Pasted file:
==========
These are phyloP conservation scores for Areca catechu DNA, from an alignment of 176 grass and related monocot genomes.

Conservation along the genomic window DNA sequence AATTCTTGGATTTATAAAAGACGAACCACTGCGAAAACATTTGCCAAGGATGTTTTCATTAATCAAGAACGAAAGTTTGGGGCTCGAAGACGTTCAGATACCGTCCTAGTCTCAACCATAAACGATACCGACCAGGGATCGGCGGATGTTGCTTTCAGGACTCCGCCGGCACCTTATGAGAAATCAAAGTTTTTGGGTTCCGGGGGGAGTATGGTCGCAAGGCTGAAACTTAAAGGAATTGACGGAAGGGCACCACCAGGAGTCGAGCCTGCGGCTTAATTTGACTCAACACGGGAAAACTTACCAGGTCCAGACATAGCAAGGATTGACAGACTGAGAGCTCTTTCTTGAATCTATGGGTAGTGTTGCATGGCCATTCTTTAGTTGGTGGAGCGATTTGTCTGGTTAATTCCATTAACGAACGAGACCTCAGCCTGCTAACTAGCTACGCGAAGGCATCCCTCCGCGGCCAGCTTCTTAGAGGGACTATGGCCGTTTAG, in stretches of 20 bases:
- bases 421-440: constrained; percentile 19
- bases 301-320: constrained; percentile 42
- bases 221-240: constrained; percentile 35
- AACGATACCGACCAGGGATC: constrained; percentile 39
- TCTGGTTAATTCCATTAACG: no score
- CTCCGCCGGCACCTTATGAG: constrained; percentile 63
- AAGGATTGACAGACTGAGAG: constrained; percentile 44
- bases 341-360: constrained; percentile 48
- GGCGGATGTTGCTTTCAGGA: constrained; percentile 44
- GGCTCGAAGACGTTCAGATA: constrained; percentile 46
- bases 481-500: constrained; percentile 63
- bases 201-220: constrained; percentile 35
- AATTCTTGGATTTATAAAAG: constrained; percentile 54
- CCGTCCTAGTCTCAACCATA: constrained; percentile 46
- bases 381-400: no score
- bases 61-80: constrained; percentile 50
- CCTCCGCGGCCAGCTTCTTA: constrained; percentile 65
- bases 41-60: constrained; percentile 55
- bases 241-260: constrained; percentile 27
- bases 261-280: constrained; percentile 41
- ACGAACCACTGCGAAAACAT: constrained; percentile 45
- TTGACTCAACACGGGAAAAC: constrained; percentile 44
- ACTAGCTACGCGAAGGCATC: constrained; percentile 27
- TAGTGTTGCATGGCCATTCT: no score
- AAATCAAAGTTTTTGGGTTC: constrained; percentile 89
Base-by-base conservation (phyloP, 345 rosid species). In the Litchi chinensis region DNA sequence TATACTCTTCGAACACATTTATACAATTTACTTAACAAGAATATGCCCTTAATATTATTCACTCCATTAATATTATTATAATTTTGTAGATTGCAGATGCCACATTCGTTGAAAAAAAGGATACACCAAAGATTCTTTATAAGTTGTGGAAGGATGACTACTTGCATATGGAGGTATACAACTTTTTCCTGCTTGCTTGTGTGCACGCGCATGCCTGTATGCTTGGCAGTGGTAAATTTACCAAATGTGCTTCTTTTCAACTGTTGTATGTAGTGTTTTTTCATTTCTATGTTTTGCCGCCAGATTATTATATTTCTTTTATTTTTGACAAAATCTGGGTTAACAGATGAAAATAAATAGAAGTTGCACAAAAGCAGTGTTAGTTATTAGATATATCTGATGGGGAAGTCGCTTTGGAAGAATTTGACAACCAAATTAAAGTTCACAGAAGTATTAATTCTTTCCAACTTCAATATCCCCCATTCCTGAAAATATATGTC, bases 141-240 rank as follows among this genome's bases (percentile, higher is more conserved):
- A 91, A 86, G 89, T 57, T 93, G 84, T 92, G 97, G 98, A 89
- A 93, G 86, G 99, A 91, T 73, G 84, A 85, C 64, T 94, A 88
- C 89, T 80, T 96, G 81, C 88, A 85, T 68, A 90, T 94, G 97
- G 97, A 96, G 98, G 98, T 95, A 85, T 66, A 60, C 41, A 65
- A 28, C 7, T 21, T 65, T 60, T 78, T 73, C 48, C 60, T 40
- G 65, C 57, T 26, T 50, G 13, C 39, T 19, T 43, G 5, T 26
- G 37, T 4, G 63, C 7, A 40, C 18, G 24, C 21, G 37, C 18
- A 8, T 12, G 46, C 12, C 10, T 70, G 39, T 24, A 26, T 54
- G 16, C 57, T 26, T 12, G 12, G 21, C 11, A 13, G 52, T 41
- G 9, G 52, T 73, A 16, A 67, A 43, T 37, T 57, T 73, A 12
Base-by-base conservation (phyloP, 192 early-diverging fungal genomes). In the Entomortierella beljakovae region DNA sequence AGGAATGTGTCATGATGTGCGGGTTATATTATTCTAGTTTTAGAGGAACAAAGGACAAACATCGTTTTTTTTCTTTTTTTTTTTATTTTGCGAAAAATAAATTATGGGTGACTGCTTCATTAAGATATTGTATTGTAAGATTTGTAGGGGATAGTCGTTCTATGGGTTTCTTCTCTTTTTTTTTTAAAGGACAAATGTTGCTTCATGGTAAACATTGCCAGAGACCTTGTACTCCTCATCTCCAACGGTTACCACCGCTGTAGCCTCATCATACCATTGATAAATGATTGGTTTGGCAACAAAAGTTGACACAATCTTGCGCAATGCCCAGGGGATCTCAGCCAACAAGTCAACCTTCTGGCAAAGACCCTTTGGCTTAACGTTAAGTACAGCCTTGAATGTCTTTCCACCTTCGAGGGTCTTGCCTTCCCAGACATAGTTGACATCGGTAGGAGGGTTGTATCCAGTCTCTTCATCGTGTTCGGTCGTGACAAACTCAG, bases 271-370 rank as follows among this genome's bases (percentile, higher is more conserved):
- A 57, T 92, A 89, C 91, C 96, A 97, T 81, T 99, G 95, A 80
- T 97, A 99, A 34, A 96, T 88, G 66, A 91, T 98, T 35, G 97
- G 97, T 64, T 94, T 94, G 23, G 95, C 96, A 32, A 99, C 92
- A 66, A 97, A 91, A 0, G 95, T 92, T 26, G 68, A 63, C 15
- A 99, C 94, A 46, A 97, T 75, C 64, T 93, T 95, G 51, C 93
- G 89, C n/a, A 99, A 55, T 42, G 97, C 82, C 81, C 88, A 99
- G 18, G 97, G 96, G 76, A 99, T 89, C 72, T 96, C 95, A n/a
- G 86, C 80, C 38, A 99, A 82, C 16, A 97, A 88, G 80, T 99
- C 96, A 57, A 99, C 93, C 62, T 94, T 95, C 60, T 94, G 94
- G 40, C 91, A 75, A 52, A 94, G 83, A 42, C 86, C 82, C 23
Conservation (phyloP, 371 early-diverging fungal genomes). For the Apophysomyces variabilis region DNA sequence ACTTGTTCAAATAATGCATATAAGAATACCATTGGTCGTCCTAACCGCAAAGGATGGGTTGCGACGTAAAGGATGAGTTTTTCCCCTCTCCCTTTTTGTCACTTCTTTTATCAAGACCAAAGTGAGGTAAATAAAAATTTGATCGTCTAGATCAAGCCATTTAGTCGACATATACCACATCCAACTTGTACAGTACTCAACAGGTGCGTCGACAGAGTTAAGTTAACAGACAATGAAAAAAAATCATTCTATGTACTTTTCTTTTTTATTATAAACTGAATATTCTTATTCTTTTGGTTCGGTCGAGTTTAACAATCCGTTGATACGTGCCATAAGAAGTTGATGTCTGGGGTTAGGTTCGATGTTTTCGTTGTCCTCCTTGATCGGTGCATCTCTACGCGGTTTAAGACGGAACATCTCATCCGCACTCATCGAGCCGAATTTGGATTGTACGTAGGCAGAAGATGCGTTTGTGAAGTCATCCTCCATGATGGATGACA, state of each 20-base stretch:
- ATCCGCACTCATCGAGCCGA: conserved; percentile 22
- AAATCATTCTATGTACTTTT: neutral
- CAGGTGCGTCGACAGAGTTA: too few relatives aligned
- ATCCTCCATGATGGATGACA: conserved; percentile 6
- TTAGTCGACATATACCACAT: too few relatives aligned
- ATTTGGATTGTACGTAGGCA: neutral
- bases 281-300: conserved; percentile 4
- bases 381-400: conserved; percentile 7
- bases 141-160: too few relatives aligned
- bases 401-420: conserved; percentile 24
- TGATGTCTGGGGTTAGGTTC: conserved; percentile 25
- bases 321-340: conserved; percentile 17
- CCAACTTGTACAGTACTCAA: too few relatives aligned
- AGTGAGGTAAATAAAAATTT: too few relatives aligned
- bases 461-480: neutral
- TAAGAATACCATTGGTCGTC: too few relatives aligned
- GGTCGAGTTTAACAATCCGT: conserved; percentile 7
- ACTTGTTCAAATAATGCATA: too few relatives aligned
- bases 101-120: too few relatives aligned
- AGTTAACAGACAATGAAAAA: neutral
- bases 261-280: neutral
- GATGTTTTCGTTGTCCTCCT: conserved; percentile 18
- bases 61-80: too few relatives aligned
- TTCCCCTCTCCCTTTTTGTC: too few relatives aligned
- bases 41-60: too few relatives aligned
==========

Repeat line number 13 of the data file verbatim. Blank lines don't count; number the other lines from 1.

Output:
- bases 481-500: constrained; percentile 63